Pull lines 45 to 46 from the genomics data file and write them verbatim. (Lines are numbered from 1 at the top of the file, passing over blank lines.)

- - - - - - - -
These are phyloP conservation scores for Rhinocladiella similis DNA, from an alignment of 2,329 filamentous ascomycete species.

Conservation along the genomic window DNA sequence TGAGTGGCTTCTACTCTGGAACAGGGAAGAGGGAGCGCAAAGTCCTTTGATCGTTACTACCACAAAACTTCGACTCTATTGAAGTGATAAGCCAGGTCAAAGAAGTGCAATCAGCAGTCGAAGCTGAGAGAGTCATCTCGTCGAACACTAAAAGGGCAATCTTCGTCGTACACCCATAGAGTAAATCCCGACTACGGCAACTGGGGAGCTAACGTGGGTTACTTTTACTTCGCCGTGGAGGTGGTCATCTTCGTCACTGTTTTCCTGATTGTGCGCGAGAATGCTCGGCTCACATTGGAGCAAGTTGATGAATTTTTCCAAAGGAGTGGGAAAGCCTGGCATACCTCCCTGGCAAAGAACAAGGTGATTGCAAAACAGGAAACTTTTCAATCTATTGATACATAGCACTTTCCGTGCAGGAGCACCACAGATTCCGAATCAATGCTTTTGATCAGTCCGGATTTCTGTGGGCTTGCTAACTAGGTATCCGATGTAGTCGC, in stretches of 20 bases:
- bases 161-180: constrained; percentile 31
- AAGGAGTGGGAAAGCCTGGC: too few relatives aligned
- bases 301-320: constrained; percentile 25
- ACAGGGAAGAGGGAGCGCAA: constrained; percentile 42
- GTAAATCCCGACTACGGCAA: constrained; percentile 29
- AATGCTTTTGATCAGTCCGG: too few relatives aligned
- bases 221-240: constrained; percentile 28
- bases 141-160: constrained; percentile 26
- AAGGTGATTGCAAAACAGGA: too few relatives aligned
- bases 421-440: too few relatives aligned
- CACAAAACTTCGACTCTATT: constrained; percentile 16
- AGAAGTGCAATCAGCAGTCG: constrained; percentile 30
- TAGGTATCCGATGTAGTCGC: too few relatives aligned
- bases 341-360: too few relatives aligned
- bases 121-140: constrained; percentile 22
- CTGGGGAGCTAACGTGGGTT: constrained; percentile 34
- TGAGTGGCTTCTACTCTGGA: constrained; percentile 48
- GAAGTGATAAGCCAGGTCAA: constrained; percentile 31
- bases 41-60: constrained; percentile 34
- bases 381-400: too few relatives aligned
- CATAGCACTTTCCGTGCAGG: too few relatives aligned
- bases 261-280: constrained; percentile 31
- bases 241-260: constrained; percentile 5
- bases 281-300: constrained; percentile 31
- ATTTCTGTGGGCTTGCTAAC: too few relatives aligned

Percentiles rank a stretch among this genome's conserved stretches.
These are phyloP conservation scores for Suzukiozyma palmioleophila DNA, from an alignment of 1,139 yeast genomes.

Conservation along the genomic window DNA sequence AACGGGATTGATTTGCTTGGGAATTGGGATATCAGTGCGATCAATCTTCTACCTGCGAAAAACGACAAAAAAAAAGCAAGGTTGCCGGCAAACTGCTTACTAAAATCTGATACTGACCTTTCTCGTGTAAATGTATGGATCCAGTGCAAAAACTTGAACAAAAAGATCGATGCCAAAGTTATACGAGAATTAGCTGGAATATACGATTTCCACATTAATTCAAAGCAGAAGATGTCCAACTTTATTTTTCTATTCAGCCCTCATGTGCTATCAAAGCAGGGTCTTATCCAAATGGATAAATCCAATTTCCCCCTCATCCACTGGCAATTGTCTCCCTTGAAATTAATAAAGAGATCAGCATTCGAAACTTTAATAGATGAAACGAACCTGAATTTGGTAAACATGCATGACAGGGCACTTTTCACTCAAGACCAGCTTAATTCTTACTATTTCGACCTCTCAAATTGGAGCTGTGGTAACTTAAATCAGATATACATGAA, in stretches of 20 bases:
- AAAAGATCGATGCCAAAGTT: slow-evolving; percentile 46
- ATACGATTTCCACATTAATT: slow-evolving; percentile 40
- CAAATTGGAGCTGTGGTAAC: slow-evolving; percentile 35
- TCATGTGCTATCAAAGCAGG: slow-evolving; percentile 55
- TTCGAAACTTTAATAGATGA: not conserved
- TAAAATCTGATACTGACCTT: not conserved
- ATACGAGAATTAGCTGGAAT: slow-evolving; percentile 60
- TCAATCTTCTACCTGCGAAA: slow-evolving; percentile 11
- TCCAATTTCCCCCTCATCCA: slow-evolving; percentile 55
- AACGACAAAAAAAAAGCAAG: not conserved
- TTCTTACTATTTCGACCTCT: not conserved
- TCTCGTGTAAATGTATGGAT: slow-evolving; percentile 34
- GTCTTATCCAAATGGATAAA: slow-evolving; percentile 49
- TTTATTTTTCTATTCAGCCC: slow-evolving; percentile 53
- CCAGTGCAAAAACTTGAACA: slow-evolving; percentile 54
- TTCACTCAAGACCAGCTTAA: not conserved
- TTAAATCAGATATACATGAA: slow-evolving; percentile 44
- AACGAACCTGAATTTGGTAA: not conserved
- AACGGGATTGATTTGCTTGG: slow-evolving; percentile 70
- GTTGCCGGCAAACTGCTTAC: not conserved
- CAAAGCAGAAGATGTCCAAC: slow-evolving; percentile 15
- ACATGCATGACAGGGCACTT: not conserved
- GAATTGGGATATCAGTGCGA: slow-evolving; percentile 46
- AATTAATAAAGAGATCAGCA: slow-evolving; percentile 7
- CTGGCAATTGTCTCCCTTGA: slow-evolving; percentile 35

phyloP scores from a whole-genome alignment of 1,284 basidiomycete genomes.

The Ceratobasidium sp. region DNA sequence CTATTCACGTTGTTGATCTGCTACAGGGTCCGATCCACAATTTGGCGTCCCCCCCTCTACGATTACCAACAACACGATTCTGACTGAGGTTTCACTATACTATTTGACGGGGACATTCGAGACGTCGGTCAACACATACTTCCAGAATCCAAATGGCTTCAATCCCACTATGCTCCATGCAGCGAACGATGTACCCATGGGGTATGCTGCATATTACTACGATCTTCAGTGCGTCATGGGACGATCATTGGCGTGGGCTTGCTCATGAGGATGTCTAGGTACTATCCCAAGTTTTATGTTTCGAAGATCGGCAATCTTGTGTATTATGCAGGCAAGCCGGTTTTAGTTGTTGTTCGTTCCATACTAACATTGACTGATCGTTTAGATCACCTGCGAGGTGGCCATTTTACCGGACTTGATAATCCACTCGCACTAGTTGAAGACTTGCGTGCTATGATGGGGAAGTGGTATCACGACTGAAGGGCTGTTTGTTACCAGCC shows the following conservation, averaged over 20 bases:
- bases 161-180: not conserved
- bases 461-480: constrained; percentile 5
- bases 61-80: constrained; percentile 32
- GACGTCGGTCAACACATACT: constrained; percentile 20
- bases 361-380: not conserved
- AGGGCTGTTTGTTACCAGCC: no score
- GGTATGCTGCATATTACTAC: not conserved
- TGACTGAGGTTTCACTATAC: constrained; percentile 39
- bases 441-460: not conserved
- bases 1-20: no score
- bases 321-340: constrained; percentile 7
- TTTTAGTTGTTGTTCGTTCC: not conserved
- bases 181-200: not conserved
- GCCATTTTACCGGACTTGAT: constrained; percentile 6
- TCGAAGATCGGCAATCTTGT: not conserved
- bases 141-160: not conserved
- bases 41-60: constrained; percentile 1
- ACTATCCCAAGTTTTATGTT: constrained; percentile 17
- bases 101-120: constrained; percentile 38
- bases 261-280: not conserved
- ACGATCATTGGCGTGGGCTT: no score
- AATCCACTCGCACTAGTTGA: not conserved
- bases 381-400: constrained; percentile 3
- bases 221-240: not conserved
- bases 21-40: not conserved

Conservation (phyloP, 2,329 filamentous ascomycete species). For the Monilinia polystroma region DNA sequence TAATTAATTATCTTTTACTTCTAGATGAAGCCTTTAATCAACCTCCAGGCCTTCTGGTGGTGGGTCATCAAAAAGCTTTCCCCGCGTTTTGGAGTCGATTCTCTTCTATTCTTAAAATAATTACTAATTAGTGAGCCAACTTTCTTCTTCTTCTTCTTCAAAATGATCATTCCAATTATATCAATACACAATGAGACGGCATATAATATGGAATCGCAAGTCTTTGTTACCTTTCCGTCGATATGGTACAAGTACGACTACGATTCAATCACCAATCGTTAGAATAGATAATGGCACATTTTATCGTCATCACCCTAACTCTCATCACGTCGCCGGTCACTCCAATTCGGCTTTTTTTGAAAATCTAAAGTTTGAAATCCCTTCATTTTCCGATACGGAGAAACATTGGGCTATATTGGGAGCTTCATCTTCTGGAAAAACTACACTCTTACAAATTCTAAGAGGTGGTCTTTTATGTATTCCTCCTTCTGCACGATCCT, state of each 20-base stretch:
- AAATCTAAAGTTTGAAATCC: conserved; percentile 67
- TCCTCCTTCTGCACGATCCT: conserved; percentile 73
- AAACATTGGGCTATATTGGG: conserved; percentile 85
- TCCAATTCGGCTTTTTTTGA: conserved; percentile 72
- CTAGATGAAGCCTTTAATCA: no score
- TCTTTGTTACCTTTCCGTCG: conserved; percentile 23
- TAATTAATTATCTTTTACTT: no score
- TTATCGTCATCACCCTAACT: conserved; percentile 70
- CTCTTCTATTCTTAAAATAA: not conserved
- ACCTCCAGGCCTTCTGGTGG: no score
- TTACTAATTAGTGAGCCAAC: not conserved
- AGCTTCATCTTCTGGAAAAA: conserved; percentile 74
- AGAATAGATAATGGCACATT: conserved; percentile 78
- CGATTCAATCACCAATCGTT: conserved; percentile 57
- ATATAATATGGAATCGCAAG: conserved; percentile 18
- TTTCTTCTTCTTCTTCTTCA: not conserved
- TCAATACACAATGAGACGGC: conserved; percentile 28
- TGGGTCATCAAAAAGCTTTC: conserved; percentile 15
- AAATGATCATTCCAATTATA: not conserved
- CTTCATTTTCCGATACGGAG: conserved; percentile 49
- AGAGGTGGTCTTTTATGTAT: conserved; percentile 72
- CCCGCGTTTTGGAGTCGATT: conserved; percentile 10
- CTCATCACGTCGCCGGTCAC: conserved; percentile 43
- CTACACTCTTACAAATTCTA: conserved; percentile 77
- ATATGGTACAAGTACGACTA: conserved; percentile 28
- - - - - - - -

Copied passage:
- CCAGTGCAAAAACTTGAACA: slow-evolving; percentile 54
- TTCACTCAAGACCAGCTTAA: not conserved